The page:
It is always important to evaluate all steps of a project and analyse the different ways you can improve on the next time you take on a creative project like the one I did as part of Unit 57. The main task was creating a series of photographs which we would submit to a magazine. We had to identify the type of magazine we think the content would be suitable for, accurately determine its target audience and then move onto the production of our own material. This consisted of brainstorming and creating mindmaps of our ideas as the first step. I had to evaluate my resources and skills available to me and think of an idea taking those factors into consideration. After coming up with the idea I was positive I wanted to and could create, I made a moodboard to illustrate this idea visually.
My initial idea was to take a series of statement pictures, each of them completely different in composition of shapes, objects and patterns, but having one thing in common: they all have a different theme colour assigned to them. So I chose to create images based on the following nine colours: red, pink, purple, blue, green, yellow, white, silver and black. This idea was heavily inspired by something I saw online a long time ago, which stated that ‘colour grouping’ objects is a great mind exercise for toddlers.
The image (above) that was attached to this article made me wonder about creating a stylised visual representation of this exercise through photography. The idea stayed in the back of my head for a while before I realised I could incorporate it through this Unit. But I didn’t just want my images to be a visually interesting combination of objects, shapes and colour variations. I also wanted each one of them to communicate a story. While planning this out I took into consideration each colour’s traditional meaning and added a layer of my own personality type interpretation. This created for an overall outcome of highly original and characterised images which still hold a firmly rooted place in traditional colour science.
I decided these images, which would have no clear subject other than their theme colour, would do well in a lifestyle magazine targeted at the teenage girl demographic. I thought they could be used as backgrounds for articles or in a spread about personality types, possibly even a personality quiz. I had seen similar images to my finished photographs in magazines like Seventeen, Teen Vogue and NYLON so I thought this would be the perfect platform for my work.
The effect I would hope my images would make on the target audience is to ponder their perception of self, to make them wonder about their own characteristics and the characteristics of others. I wanted to spark an awareness of the inner self which is defined by our material possessions. By representing inanimate objects I wanted to depict the bits and pieces of our personalities that slip out through the material.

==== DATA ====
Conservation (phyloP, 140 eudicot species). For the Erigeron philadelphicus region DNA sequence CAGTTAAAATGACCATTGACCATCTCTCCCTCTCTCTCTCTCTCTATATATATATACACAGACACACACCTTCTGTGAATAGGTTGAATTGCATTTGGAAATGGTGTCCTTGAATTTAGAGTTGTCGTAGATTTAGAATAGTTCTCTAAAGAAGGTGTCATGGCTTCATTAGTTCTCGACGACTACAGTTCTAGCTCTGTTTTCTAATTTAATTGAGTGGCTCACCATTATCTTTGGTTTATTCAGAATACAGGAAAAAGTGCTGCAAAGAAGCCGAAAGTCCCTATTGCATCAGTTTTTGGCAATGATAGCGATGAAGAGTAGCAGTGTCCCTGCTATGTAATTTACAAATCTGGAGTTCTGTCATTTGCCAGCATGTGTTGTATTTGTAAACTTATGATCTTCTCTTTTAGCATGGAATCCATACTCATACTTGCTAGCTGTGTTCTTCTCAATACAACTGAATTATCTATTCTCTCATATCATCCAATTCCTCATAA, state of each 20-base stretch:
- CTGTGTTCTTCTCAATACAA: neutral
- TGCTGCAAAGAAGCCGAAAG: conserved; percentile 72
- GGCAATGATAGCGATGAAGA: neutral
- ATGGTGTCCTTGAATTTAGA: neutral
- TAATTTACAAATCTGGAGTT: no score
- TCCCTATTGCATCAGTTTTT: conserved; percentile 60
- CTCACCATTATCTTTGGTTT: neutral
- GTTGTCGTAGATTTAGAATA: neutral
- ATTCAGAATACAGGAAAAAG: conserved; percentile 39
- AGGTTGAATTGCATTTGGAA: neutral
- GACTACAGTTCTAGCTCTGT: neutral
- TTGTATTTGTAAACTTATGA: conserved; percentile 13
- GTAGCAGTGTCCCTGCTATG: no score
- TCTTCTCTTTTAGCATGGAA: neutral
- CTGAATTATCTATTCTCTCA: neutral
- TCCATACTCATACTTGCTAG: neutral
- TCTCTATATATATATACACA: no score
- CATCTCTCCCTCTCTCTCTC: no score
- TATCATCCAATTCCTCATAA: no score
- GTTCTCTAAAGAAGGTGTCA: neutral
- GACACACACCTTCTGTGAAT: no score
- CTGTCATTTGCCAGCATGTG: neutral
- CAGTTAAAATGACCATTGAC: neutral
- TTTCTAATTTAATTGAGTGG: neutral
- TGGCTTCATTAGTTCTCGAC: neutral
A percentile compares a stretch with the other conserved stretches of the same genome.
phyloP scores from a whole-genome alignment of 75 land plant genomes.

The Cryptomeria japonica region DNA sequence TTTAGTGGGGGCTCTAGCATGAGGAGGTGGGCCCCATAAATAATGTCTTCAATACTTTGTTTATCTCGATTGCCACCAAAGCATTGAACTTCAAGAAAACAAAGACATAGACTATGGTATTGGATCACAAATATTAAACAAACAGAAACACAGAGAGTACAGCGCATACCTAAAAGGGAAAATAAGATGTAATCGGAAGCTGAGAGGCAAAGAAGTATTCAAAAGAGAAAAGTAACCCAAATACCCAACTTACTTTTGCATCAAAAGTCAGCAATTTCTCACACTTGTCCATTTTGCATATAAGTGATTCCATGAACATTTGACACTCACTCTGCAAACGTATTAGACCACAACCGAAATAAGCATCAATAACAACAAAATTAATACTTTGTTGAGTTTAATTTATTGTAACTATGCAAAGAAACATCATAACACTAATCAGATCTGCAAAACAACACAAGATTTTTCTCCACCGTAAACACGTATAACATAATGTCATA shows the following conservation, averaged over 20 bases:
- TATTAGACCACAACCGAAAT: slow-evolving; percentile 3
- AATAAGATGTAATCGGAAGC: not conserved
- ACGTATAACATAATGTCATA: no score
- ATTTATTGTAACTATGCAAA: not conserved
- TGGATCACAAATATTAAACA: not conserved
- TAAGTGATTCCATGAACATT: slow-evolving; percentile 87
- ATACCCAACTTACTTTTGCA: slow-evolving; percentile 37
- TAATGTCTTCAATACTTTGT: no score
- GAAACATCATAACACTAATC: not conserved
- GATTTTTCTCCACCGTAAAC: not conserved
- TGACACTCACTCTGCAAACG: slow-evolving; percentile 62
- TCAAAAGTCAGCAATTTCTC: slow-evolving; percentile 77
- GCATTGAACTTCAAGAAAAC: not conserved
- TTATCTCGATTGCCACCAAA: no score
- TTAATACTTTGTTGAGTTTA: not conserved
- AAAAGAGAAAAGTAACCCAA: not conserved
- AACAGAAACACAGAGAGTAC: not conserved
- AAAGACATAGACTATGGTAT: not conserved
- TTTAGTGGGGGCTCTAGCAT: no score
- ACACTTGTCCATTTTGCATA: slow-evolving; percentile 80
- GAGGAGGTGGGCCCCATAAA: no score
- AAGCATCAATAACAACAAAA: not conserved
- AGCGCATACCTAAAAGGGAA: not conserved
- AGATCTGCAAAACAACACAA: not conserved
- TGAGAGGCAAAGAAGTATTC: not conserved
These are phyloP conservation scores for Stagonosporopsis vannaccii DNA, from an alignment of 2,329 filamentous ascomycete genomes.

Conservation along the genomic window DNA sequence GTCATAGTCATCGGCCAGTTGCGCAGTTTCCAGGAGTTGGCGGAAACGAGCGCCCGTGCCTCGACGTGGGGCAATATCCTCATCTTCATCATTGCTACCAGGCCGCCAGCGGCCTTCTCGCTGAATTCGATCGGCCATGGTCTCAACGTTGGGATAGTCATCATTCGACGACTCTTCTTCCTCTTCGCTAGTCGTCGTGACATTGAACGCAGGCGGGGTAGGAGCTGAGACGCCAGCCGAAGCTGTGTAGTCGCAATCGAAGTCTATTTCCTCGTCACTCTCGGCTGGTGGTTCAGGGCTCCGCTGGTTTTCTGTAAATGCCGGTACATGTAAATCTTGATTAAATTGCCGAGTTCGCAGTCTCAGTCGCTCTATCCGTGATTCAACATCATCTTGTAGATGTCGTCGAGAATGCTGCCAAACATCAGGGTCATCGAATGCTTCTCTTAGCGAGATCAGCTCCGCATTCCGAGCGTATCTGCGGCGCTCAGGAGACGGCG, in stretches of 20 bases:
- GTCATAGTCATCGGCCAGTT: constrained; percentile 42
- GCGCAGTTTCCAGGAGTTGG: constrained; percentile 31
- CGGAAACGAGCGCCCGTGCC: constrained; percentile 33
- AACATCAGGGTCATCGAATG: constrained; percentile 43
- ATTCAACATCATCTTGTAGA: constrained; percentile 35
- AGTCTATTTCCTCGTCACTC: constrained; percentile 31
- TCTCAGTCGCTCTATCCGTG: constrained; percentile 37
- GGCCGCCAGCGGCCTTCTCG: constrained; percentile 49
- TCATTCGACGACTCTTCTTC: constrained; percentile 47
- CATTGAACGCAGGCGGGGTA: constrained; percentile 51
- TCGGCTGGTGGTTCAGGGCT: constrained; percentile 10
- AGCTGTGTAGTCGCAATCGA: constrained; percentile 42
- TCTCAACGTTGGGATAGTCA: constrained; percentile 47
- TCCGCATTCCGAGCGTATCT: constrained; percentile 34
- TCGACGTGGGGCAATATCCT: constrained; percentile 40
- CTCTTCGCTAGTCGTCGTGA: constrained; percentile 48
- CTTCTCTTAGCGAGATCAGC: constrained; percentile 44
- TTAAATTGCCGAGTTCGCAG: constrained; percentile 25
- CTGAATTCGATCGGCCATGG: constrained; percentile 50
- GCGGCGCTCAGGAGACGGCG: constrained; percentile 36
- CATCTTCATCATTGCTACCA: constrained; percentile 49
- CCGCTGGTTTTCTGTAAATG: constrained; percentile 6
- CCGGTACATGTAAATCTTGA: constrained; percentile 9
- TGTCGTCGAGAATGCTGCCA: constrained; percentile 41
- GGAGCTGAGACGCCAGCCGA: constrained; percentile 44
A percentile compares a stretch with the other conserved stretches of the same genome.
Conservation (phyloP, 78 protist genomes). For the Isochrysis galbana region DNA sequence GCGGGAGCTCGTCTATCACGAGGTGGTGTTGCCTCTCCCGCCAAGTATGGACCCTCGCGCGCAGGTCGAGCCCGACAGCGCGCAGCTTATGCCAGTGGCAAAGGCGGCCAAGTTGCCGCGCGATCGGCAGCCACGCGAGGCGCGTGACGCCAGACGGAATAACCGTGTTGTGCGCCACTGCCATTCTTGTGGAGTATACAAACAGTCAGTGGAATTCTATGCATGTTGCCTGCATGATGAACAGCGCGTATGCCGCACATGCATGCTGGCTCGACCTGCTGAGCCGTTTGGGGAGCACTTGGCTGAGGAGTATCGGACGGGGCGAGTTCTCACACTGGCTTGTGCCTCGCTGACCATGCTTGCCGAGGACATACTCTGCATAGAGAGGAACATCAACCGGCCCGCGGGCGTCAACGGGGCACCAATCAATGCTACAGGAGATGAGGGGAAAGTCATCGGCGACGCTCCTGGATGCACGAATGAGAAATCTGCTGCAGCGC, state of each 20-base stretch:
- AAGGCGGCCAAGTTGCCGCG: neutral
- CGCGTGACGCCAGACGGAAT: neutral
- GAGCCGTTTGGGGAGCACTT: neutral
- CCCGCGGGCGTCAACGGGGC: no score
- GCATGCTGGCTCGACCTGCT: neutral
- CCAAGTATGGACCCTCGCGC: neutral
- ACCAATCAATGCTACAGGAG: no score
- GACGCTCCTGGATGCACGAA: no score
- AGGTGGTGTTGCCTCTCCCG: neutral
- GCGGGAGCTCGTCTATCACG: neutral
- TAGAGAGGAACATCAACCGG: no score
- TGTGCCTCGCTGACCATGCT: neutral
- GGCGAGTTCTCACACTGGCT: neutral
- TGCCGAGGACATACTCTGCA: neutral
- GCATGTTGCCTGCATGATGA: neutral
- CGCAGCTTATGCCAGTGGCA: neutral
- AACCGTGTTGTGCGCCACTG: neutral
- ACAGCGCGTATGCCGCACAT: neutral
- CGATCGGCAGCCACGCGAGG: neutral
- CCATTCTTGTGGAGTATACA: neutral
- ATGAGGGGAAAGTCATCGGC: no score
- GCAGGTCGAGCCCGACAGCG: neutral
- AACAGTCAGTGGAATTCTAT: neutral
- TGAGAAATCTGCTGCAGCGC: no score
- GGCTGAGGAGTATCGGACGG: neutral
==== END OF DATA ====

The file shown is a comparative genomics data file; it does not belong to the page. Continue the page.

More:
I do feel compelled to mention that my final photographs include a bit of a darker edge, so they are a bit risky for publication in a teen magazine. What I mean by this is that I can totally see parents complaining to the magazine for publishing images which depict a book cover entitled ‘The Satanic Witch’, or showing BDSM collars as accessories for example. But as part of the target demographic I want to express that I firmly believe this darker edge just appeals to us more, as we like to feel a bit rebellious and reckless. Because of this I believe that my desired magazines would publish my work, because I have chosen publications that are known for constantly pushing the boundaries and being faithful to their young readers.
The creation process of the images included collecting and grouping the subject items in my room as I went along; I only had an initial basis of an idea of what I wanted to do for each colour and the rest was improvised, if you will. I then spent a bit of time busying myself with positioning the items onto the chosen background layer which matches the theme colour. My favourite part of this process was definitely the composition, placement and choosing the objects which I wanted to display, and I think this was my strongest technical suit. I do wish I had taken the time to get to know my DSLR camera a bit better and in turn enhance the quality of my photographs. I am always more focused on the ‘creative’ side of things instead of the technical but I’ve learned that you have to master the technical side of things if you want to give your creative side the right push. Despite this I managed to bring my final series of photographs 99% close to my initial plans. I absolutely love the way they turned out and I would like to repeat this serial in the future, once I am more comfortable using a camera. Just as I had planned, the colours were so vibrant and the lighting was so good that there was no need to use an additional editing software. My peers agreed with me on this point, one of them commenting that his ‘favourite thing about them is the sheer uniqueness of the colours’. Another one of my peers, who are also the target audience of the magazines I would submit my photographs to, said ‘I see this being published for sure’, which really encouraged me and validated the pride I had initially felt about my work.